“When you have Obsessive Compulsive Disorder, you don’t really get quiet moments.” These were the words spoken by Neil Hilborn, whose poem OCD, went viral. Accumulating over thirteen million views, the slam poet describes his struggles with the disorder and his love life. He includes his struggles of repeating tasks several times, such as giving kisses, turning on/off the lights, and locking the door, until he finds it perfect. His story is concluded with his love interest leaving him due to her lack of patience with his condition.
The National Institute of Mental Health describes OCD as a chronic disorder in which an individual may suffer recurrent thoughts and behaviors. Obsessions are characterized as repeated urges and images. Common symptoms of these thoughts include fear of contamination and/or having things symmetrical/in order (NIH). Compulsions are characterized as repetitive behaviors that serve as a response to an obsession. Common compulsions include arranging things in a particular way, repeatedly checking on things, and excessive cleaning (NIH). Although it is normal for individuals to be organized or double check things, individuals with OCD simply can’t control their thoughts or behaviors. Thus, these symptoms can pose as an obstacle for maintaining a love life.
OCD can cause hindrance in one’s romantic relationship. One example of this includes the challenges of feeling ashamed of your symptoms. One may feel the need to conceal the nature of their disorder in order to prevent rejection. This can lead to an avoidance in intimate contact with others. Another difficulty includes the interference in sexual relations. For example, an individual who experiences obsessions with contamination may find it difficult to engage in sexual contact, which may cause them to be sexually avoidant and not satisfied (Kelly, 2018). It’s important to know that not every individual with OCD functions the same. However, there are many ways to cope.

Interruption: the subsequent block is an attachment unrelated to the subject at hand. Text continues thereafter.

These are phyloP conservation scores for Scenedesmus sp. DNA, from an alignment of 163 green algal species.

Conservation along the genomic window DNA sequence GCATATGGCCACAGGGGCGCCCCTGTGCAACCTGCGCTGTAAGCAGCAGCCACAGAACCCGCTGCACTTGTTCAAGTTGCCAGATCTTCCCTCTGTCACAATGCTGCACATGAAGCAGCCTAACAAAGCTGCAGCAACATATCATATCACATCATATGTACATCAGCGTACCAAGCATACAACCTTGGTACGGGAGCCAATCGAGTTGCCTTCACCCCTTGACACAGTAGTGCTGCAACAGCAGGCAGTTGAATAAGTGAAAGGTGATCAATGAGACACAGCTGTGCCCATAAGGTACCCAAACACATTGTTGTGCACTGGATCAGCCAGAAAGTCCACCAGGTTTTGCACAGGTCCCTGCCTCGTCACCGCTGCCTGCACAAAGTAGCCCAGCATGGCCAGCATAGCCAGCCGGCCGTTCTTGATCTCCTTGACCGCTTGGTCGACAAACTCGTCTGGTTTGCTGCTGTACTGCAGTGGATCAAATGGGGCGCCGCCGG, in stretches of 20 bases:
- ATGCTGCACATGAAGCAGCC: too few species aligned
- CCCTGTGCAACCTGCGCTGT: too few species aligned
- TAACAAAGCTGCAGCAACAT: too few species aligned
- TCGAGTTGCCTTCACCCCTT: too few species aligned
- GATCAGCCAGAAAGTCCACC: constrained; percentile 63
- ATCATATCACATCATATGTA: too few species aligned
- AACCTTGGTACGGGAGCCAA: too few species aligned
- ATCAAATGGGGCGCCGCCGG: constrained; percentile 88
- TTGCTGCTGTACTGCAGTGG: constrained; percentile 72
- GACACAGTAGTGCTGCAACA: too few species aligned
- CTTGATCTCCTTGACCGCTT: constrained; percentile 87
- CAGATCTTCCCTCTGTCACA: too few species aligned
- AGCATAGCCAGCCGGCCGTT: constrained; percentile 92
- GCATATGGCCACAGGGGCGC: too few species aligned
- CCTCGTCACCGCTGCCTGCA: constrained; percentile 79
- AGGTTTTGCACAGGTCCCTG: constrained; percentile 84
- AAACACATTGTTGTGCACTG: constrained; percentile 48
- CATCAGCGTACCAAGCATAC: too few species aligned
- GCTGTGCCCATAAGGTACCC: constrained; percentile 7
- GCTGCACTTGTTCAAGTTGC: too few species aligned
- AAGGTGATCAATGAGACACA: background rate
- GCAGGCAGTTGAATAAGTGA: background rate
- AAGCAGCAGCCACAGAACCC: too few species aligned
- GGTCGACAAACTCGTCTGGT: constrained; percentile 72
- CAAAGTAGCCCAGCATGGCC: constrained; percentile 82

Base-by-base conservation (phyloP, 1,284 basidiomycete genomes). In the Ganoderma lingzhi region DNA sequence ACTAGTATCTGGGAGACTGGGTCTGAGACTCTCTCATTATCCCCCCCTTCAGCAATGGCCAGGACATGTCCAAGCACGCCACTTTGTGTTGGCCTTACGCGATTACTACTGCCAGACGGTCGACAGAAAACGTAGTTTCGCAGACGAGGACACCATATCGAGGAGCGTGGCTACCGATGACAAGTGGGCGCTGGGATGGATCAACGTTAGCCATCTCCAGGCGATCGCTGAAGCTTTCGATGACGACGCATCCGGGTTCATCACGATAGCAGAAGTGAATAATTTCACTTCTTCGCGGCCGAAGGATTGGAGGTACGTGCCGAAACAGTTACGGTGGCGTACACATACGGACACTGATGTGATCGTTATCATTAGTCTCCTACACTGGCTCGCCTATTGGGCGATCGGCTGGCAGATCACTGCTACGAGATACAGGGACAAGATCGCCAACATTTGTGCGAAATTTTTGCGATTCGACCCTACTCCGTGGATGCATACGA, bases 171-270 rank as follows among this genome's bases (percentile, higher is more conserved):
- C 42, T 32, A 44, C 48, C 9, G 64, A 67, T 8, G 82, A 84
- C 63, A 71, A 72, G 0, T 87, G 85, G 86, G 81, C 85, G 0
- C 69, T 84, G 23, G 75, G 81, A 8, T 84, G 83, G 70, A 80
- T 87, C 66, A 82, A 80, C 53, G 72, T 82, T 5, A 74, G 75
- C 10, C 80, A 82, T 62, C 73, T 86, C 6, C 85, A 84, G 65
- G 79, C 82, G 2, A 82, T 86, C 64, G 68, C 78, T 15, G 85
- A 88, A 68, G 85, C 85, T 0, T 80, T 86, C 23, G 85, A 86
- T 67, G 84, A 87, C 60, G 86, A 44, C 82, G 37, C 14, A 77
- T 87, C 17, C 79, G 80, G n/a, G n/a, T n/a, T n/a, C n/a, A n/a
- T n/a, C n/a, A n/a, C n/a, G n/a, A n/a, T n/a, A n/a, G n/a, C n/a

The initial way of coping includes treating the symptoms. Reviewing a plan with a physician, psychologist, or mental health professional in order to ensure the best possible treatment can be helpful. Psychotherapy is also a useful outline for dealing with poor social skills and lack of self-confidence. Joining a support group can be a good source of social support. Above all, it is vital to get your partner involved in understanding your symptoms. Even without OCD, having open and honest communication is an important framework for all relationships.
Kelly, Owen (2018). OCD and romantic Relationships. Retrieved by https://www.verywell.com/ocd-and-romantic-relationships-2510557
National Institute of Mental Health (2016). Obsessive-Compulsive Disorder . Retrieved by https://www.nimh.nih.gov/health/topics/obsessive-compulsive-disorder-ocd/index.shtml